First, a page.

Still, nearly 40% of all Americans trace their roots to ancestors who passed through Ellis Island. During its years of operation, from 1902 to 1930 all in all about 250,000 patients had been treated at the Ellis Island Hospital. America’s population on the mainland had been well protected: no public health outbreak was ever traced back to an immigrant on Ellis Island.1 Also, it was a minor miracle that so few staff members became ill, since personnel were only inoculated against smallpox and typhoid. In 1915, Frederick Rothe, an interpreter, was the only employee to contract tuberculosis and die.1 Some 3,500 immigrants died, many of whom remained behind in the paupers’ mass graves on Hart Island or in unmarked graves in Mount Olivet in Queens, with their final destination on the mainland still sadly out of reach. In 1951, when America shut its doors to almost all immigration, the hospital buildings and premises were left to decay.

As we look for lessons from the history of Ellis Island Hospital, perhaps we need not look any further than the plaque placed at the foot of the Statute of Liberty during the second year of its existence, in 1903.  In that year, friends of poet Emma Lazarus had the words of her poem, “The New Colossus,” engraved in bronze as a reminder of lady liberty’s raison d’être.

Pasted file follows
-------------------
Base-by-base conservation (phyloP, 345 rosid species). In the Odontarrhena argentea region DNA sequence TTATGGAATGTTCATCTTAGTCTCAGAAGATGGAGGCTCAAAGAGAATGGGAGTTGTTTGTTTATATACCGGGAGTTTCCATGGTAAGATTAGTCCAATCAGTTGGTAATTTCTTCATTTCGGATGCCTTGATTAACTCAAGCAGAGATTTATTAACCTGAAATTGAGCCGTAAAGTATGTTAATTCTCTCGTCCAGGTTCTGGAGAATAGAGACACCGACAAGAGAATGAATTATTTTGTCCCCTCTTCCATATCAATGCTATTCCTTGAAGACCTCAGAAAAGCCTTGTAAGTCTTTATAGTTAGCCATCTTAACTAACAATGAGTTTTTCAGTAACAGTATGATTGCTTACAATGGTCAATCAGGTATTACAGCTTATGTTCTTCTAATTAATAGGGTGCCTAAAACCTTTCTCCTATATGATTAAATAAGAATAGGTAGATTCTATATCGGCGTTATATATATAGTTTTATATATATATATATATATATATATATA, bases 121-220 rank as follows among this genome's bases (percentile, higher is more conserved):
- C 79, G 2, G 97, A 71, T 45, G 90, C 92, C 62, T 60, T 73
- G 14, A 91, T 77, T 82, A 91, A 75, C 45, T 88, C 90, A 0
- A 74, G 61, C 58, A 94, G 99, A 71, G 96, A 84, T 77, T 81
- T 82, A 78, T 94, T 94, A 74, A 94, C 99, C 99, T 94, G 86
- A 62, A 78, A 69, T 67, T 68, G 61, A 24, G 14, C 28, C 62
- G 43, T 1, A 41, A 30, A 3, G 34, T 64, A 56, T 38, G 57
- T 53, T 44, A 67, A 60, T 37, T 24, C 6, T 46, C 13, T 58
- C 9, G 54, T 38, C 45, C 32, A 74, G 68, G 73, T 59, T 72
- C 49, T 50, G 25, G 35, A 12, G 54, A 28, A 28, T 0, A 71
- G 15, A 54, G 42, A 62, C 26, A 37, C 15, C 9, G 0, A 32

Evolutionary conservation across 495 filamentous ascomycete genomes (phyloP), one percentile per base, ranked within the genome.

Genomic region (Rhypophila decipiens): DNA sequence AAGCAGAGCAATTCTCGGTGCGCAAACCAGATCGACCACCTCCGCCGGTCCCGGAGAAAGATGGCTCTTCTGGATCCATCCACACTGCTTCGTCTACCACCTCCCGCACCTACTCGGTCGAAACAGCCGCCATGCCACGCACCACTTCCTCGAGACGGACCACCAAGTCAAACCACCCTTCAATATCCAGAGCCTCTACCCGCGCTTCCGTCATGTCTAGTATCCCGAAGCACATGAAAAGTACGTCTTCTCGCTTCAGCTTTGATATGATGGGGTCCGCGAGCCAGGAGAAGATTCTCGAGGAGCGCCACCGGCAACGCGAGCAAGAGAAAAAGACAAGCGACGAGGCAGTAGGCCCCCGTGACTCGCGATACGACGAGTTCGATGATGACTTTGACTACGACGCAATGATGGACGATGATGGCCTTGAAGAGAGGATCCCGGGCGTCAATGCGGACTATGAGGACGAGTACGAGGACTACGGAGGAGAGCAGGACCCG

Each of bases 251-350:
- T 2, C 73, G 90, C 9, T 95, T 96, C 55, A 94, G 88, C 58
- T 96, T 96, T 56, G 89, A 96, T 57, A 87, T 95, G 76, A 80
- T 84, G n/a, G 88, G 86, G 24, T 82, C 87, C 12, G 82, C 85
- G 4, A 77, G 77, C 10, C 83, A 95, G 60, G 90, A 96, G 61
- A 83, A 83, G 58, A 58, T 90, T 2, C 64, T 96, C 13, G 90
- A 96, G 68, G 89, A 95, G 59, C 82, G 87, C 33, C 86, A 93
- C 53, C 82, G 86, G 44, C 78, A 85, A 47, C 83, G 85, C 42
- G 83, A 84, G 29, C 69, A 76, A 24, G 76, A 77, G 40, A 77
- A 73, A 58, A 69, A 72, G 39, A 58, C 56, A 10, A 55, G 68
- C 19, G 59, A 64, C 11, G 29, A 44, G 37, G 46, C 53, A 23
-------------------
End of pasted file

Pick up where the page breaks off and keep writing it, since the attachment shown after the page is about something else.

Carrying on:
“Give me your tired, your poor, Your huddled masses yearning to breathe free, The wretched refuse of your teeming shore. Send these, the homeless, tempest-tost to me, I lift my lamp beside the golden door!”

References

  1. Lorie Conway, Forgotten Ellis Island, (New York, USA: HarperCollins Publishers, 2007).
  2. Lorie Conway, Forgotten Ellis Island, PBS Films, documentary.
  3. Outbreak of Cholera and Quarantine at New York Harbor 1892, (New York, USA: Harpers Weekly Journal of Civilization, september 17,1892);
  4. E.L.Godkin, A Month in Quarantine, (North American Review 155, no.432:737-744).
  5. The New York Times, August 29, 1892, (cited in Howard Markel, Quarantine!, 88, 1997).
  6. T.V. Powderly, Immigrations Menace to the National Health, (North American Review, 53-60, 1902, cited in Alan Kraut, Silent Travelers: Germs, Genes and American Efficiency, 1890-1924, Baltimore and London: The John Hopkins University Press, 58).
  7. James Davenport Whelpley, The Open Door for Immigrants, (Harper’s Weekly L, no. 2573: 517-19, April 14, 1906).
  8. President Theodore Roosevelt first State of the Union Message 1901.
  9. William Williams Papers, New York Public Library.
  10. Letter from V.H. Metcalf, Department of Commerce and Labor, to William H. Taft, secretary of war, March 17, 1905, (General Immigration Files, National Archives, RG 90); Letter from the Public Health and Marine Hospital Service to the Surgeon General, November 1902.